The Islamic Method of Slaughter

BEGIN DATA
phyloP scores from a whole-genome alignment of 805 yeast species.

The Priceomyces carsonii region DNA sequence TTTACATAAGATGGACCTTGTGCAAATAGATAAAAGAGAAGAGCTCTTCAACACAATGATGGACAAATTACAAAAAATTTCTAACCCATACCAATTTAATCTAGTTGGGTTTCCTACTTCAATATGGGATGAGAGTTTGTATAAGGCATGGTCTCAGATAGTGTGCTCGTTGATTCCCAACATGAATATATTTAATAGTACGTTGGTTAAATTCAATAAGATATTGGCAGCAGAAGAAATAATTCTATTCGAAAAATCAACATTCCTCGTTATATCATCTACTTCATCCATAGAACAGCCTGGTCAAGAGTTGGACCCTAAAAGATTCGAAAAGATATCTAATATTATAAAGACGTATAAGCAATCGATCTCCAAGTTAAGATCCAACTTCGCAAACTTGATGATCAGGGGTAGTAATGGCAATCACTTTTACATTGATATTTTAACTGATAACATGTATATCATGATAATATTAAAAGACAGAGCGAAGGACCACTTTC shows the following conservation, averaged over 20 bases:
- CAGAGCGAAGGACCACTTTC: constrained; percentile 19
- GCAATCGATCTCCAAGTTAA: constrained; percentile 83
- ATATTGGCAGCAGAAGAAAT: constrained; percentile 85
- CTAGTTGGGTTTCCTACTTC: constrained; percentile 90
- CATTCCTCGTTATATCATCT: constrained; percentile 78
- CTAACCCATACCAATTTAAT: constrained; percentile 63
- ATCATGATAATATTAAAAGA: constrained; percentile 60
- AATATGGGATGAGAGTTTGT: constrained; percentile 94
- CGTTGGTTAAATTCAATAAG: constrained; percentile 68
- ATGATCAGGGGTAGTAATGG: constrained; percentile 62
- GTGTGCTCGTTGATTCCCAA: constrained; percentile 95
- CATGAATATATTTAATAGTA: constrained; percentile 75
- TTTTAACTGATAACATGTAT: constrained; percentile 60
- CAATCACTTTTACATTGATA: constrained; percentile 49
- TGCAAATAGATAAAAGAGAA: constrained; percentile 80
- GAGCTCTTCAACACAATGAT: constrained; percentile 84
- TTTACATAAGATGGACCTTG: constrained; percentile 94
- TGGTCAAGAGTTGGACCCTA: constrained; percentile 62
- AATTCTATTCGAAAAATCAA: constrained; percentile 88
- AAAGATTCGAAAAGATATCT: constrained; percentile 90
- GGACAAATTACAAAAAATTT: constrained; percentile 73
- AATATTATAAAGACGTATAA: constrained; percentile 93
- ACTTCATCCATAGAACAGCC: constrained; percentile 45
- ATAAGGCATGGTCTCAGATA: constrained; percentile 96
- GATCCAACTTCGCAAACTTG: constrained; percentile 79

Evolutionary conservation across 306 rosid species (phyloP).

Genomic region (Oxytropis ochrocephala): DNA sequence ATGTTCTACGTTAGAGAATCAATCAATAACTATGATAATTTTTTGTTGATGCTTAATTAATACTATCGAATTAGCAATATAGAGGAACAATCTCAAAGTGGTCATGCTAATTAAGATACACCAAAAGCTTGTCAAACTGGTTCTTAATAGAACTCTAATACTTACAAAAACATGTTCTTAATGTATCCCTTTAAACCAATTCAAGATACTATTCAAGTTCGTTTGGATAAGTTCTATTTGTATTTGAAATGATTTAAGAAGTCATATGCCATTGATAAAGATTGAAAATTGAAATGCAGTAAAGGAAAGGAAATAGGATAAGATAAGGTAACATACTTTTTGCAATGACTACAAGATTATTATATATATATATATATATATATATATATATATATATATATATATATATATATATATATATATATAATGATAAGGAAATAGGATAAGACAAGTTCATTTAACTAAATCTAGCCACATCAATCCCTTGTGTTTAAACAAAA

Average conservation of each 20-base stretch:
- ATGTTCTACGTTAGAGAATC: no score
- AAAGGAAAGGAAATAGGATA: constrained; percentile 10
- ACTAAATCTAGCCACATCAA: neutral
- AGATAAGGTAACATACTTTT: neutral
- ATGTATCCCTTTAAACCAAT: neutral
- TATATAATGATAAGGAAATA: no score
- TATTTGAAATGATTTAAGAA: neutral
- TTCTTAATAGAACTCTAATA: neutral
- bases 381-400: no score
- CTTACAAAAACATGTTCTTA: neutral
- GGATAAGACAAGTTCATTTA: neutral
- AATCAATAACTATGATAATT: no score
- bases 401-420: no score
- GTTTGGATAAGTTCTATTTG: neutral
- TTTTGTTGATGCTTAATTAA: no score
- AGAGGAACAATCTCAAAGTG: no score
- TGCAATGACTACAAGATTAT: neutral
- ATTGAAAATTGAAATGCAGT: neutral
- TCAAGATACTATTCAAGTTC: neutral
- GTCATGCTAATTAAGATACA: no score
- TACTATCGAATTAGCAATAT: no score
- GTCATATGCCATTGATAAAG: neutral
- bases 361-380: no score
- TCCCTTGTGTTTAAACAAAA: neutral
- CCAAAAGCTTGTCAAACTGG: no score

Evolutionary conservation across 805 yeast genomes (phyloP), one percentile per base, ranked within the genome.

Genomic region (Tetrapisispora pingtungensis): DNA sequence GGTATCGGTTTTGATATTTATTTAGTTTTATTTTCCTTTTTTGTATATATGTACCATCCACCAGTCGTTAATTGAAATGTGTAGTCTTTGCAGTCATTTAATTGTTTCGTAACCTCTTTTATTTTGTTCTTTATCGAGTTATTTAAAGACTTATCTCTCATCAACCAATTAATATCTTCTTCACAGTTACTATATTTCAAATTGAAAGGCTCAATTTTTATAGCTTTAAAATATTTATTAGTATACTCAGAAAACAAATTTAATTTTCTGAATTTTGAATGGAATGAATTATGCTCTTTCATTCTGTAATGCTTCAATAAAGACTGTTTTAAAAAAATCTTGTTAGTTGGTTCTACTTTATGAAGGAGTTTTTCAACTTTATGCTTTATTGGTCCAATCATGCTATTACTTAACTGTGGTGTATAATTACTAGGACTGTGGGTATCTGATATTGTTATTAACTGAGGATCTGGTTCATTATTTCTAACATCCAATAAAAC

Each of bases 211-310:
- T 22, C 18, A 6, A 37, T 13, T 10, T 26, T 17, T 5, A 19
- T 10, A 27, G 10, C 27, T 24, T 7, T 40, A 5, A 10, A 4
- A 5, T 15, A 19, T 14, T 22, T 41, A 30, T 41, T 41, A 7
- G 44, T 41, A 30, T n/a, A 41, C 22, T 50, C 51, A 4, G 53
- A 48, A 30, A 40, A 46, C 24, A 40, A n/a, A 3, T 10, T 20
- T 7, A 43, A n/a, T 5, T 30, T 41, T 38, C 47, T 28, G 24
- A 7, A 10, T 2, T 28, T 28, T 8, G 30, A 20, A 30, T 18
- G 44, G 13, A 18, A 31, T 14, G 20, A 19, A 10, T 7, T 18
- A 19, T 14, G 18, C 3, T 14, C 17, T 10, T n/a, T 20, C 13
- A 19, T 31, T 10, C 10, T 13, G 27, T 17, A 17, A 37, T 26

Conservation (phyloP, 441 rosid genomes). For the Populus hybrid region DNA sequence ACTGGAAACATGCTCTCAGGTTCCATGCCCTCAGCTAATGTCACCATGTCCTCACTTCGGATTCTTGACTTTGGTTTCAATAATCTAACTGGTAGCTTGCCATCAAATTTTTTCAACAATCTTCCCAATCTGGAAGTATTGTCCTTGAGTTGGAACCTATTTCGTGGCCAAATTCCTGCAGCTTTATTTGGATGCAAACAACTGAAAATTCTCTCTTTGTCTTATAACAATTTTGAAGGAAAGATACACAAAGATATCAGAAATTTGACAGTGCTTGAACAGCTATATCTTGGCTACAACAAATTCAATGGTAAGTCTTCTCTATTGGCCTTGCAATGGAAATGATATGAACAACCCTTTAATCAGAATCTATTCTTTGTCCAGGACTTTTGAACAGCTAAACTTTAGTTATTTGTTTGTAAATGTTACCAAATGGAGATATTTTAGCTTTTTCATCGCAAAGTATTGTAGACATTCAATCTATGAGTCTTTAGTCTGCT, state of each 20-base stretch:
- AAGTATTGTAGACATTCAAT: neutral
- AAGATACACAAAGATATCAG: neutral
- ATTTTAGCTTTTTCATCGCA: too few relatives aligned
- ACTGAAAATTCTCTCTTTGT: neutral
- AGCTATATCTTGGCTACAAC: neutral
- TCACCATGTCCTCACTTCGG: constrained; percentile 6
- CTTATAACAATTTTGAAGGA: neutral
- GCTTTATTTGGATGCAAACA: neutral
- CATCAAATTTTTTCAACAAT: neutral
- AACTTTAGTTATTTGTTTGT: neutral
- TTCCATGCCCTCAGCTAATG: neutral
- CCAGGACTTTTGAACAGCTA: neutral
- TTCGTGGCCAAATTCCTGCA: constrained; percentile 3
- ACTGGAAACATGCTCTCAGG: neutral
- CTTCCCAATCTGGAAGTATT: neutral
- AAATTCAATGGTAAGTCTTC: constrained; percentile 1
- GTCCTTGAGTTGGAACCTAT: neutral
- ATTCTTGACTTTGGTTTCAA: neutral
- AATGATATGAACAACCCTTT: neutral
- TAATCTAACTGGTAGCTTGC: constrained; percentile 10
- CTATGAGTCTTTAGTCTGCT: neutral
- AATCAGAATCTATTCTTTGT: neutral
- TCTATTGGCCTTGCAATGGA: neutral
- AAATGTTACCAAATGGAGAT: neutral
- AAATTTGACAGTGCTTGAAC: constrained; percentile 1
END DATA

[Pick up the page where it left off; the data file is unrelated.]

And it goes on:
MAY 1985 ISLAMIC METHOD OF SLAUGHTER 31 From Our Archives: THE ISLAMIC METHOD OF SLAUGHTER By A.R. Dard The head of the felled animal or bird having been extended, the slaughterer takes hold of a portion of the skin of the neck between the thumb and forefinger. Then saying: Bismillah Allaho Akbar—in the name of Allah, Allah is Great—he slaughers the animal usually with a sharp and smooth knife. The large blood vessels of the neck, the carotid arteries’ and jugular veins which supply the brain with blood containing oxygen, are completely divided; and the cut severs all structures on the central side of the vertebral column. The central muscles being severed, the dorsal muscles at once pull back the head, leaving an unrestricted vent for the blood. Immediately, blood spurts from the severed carotid arteries in a jet. The blood contained in the body is rapidly pumped out by the heart, which continues to beat for a few minutes. The cut is continuous and uninterrupted and the knife is not press- ed down vertically but it is drawn across the neck horizontally. The cut is not a stab. It is neither low down nor high up, but in the centre of the neck. This is a description of the ordinary Muslim process of slaughter- ing animals for food. But it should be remembered that there is no blind rigidity in Islam because such rigidity really tends to defeat its own purpose. A universal and practical religion must have a measure of elasticity in its regulations to make it really serviceable in meeting the varying requirements of man. For instance, if a knife is not available, Islam allows in an emergency, the use of anything sharp- edged which would bleed the animal, but it allows no cruelty. In the same way no rigid method of ‘casting’ the animal is prescribed by Islam. If necessary the ‘casting’ may be dispensed with altogether. All that is required is that the method should be humane, convenient and effective. It should involve unnecessary hardship, suffering and pain neither to animal nor to man. Camels for example may be bled standing with their legs tied. Game is also permissible in Islam. A bird or an animal killed with a gun or an arrow is lawful, but not the one which is strangled, knocked down, gored or beaten to death with 32 THE REVIEW OF RELIGIONS MAY 1985 a stick or blows. It should also be remembered that the essential condition of mak- ing flesh lawful is that the bird or beast should be shot, slaughtered or killed by bleeding in the name of God. The formula, Bismillah, Allaho Akbar—In the name of Allah, Allah is Great—must be recited at the time of killing. Otherwise the flesh would be unclean and unlawful. The space at my disposal does not allow me to discuss here the necessity, significance and importance of this Islamic in- junction. All that I would like to remark here in passing is that it has a moral and spiritual value. Man cannot live by flesh alone. Whatever be the method of ordinary slaughter, animals have to be driven to market and pushed, pulled, poked, and tail-twisted by drovers in order to make them go first into the pens outside and then into the slaughter house itself. By no means can they escape some measure of rough handling. Some animals must be ‘cast’ or thrown’ so that their throats may be in a position such as to render the cut ef- fective. From the nature of the case the slaughter of large animals for food purposes must always be a repulsive sight to the ordinary person whose emotions, being powerfully stimulated, lead him to draw conclusions as to the animal’s sensations which are contrary to physiological facts. In a sense all killing is cruel, and if we are to avoid cruelty to animals we should logically abstain from the use of flesh as food and be vegetarians. But Divine Law permits the consumption of the flesh of certain animals; they are created for the service of man, even for his consumption. Hence all that can be reasonably said is that animals should be killed with a minimum of suffering and with due regard to the sentiments and principles of humanity. So the Islamic method forbids the inflicting of unnecessary pain. The only pain felt by an animal killed in the Islamic way of slaughtering is that of the cut in the skin. This is slight. Children often cut their skin without being aware of it. And herbivorous mammals are said to be less sensitive than human beings. When the cut is made the bleeding is extremely rapid. Cutting of the carotid arteries, by depriving the brain of its blood supply, pro- duces practically instantaneous loss of consciousness. A continuous supply of fresh blood at a high pressure is essential to maintain con- sciousness. Sir Wm. M. Bayliss, Professor of General Physiology in University College, London, says: “It is really indeed the oxygen MAY 1985 ISLAMIC METHOD OF SLAUGHTER 33 carried by the fresh blood that is the necessary agent for the conti- nuance of the activity of the brain.” Sir Leonard Hill throws further light on this subject. He says: “Many suppose that the movements of the head, legs and tail which quickly follow the cutting of the throat and the efforts at raising of the head and body from the recumbent position which may occur in the case of an unfastened beast, likewise the presence of the cornea! reflex, and the deep, noisy respiration, are signs of consciousness. It is asserted that this consciousness is brought about by a compen- satory supply of blood by way of the vertebral arteries. “In veterinary circles the assertion of a persistent or returning con- sciousness and capacity of feeling pain is based on the fact that the unfastened beast may make efforts to get up and escape. The opi- nion, however, of all leading physiologists, including that of our worldwide authority on the nervous system, Sir Charles Sherrington, is that these movements are merely signs of reflex action carried out by the lower nerve centers. They are seen in pigeons, rabbits, cats and dogs after removal of the great brain. Human experience of anaesthesia shows that the sensory areas of the great brain are far more sensitive than the lower centres; so, too, in the case of an in- terference with the supply of blood and oxygen by the brain. A monkey shuts its eyes and goes to sleep when the oxygen supply is greatly diminished in the air which it breaths, continues to sit and balance its movements; but it is at first difficult and then impossible to wake it up and make it open its eyes. Later, with still less oxygen supply, the motor centres fail and the animal falls over and con- vulsive movements occur. Convulsive escape movements are made when the oxygen is greatly and rapidly diminished, but the animal is by then unconscious.” The Director, Department of Applied Physiology, National In- stitute of Medical Research, writes in the Lancet, 1923, II, 1382, that when the throat is cut the centres in the lower parts of the nervous system viz., the spinal bulb and cord, continues to act for a time. Deep, gasping respirations occur, and convulsive movements which press the blood out of the muscles and organs of the belly… The whole of these actions result in almost complete drainage of blood and tissue-lymph out of the body.” Openshaw says that by no other method can all the blood be removed from the body. Blood is for- bidden in Islam. The ordinary Islamic method of slaughtering animals for food is 34 THE REVIEW OF RELIGIONS MAY 1985 very much like that of the Jews. The chief difference appears to be that in modern Judaism the Shochet (ritual slaughterer) must be ex- amined, passed and certified by the eccliastical authority as theoretically proficient and practically competent. A Jew who publicly violates the Sabbath is also ineligible to act as Shochet. THE OBJECT OF MAN’S LIFE The true purpose of the internal and external limbs and faculties that have been bestowed on man is the understand- ing of God and His worship and His love. That is why, despite occupying himself with diverse projects in this life, man does not find his true welfare except in God. Having had great wealth, having held high office, having become a great merchant, having ruled a great kingdom, having been known as a great philosopher, in the end he departs from all these involvements with great regret. His heart constantly rebukes him on his total preoccupation with worldly affairs and his conscience never approves his cunning and deceit and illicit activities. An intelligent person can appreciate this problem in this way also, that the purpose of everything is to be determined by its highest performance beyond which its faculties cannot operate. For instance, the highest function of a bullock is ploughing or irrigation or transportation. Its faculties are not adapted to anything else. Therefore, the purpose of a bullock’s life are just these three things. It has no power to do anything else. But when we look into the faculties of man and try to discover what is their highest reach, we find that he seeks after God, the Axalted. He desires to become so devoted to God that he should keep nothing as his own and all that is his should become God’s. He shares with the other animals his natural urge towards eating, sleeping, etc. In industry some animals are far ahead of him. Indeed the bees extracting the essence of different types of flowers produce such excellent honey that man has not yet been able to match them. It is obvious, therefore, that the highest reach of man’s faculties is to meet God, the Exalted. Thus the true purpose of his life is that the window of his heart should open towards God. (The Teachings of Islam by the Promised Messiah)